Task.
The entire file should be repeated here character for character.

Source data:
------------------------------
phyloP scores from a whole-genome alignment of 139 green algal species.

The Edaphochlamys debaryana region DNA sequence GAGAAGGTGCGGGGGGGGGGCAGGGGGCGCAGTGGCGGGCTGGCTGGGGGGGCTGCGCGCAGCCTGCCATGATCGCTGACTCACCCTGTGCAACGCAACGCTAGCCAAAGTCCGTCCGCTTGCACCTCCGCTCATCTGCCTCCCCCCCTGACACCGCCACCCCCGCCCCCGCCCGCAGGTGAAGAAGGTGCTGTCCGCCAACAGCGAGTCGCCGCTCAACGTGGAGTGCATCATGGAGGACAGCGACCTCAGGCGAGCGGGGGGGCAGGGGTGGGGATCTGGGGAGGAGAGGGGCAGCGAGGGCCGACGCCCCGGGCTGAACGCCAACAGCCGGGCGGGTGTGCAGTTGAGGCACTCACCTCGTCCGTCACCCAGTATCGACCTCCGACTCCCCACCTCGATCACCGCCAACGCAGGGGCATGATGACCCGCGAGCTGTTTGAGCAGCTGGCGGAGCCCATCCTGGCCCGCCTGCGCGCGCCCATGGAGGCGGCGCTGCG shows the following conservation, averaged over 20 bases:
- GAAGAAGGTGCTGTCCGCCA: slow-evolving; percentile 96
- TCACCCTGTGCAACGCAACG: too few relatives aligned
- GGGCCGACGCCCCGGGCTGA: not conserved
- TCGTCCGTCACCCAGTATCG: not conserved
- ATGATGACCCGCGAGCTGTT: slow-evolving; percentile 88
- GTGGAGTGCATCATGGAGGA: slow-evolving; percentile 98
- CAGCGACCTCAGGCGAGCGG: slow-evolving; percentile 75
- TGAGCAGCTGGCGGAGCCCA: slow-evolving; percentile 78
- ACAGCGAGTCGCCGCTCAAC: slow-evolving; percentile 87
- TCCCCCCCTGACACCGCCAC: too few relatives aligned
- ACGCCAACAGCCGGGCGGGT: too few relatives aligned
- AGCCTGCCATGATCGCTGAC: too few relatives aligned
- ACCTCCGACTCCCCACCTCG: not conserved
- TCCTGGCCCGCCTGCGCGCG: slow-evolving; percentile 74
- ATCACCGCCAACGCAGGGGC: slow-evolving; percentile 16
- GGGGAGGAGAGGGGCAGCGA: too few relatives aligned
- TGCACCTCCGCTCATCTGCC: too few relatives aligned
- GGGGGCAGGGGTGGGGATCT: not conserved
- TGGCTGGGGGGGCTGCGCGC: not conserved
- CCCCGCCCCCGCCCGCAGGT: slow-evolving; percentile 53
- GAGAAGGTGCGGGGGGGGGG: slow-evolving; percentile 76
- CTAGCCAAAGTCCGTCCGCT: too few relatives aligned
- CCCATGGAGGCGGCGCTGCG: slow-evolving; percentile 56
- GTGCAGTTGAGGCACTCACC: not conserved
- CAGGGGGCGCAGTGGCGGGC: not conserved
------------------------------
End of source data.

phyloP scores from a whole-genome alignment of 139 green algal species.

The Edaphochlamys debaryana region DNA sequence GAGAAGGTGCGGGGGGGGGGCAGGGGGCGCAGTGGCGGGCTGGCTGGGGGGGCTGCGCGCAGCCTGCCATGATCGCTGACTCACCCTGTGCAACGCAACGCTAGCCAAAGTCCGTCCGCTTGCACCTCCGCTCATCTGCCTCCCCCCCTGACACCGCCACCCCCGCCCCCGCCCGCAGGTGAAGAAGGTGCTGTCCGCCAACAGCGAGTCGCCGCTCAACGTGGAGTGCATCATGGAGGACAGCGACCTCAGGCGAGCGGGGGGGCAGGGGTGGGGATCTGGGGAGGAGAGGGGCAGCGAGGGCCGACGCCCCGGGCTGAACGCCAACAGCCGGGCGGGTGTGCAGTTGAGGCACTCACCTCGTCCGTCACCCAGTATCGACCTCCGACTCCCCACCTCGATCACCGCCAACGCAGGGGCATGATGACCCGCGAGCTGTTTGAGCAGCTGGCGGAGCCCATCCTGGCCCGCCTGCGCGCGCCCATGGAGGCGGCGCTGCG shows the following conservation, averaged over 20 bases:
- GAAGAAGGTGCTGTCCGCCA: slow-evolving; percentile 96
- TCACCCTGTGCAACGCAACG: too few relatives aligned
- GGGCCGACGCCCCGGGCTGA: not conserved
- TCGTCCGTCACCCAGTATCG: not conserved
- ATGATGACCCGCGAGCTGTT: slow-evolving; percentile 88
- GTGGAGTGCATCATGGAGGA: slow-evolving; percentile 98
- CAGCGACCTCAGGCGAGCGG: slow-evolving; percentile 75
- TGAGCAGCTGGCGGAGCCCA: slow-evolving; percentile 78
- ACAGCGAGTCGCCGCTCAAC: slow-evolving; percentile 87
- TCCCCCCCTGACACCGCCAC: too few relatives aligned
- ACGCCAACAGCCGGGCGGGT: too few relatives aligned
- AGCCTGCCATGATCGCTGAC: too few relatives aligned
- ACCTCCGACTCCCCACCTCG: not conserved
- TCCTGGCCCGCCTGCGCGCG: slow-evolving; percentile 74
- ATCACCGCCAACGCAGGGGC: slow-evolving; percentile 16
- GGGGAGGAGAGGGGCAGCGA: too few relatives aligned
- TGCACCTCCGCTCATCTGCC: too few relatives aligned
- GGGGGCAGGGGTGGGGATCT: not conserved
- TGGCTGGGGGGGCTGCGCGC: not conserved
- CCCCGCCCCCGCCCGCAGGT: slow-evolving; percentile 53
- GAGAAGGTGCGGGGGGGGGG: slow-evolving; percentile 76
- CTAGCCAAAGTCCGTCCGCT: too few relatives aligned
- CCCATGGAGGCGGCGCTGCG: slow-evolving; percentile 56
- GTGCAGTTGAGGCACTCACC: not conserved
- CAGGGGGCGCAGTGGCGGGC: not conserved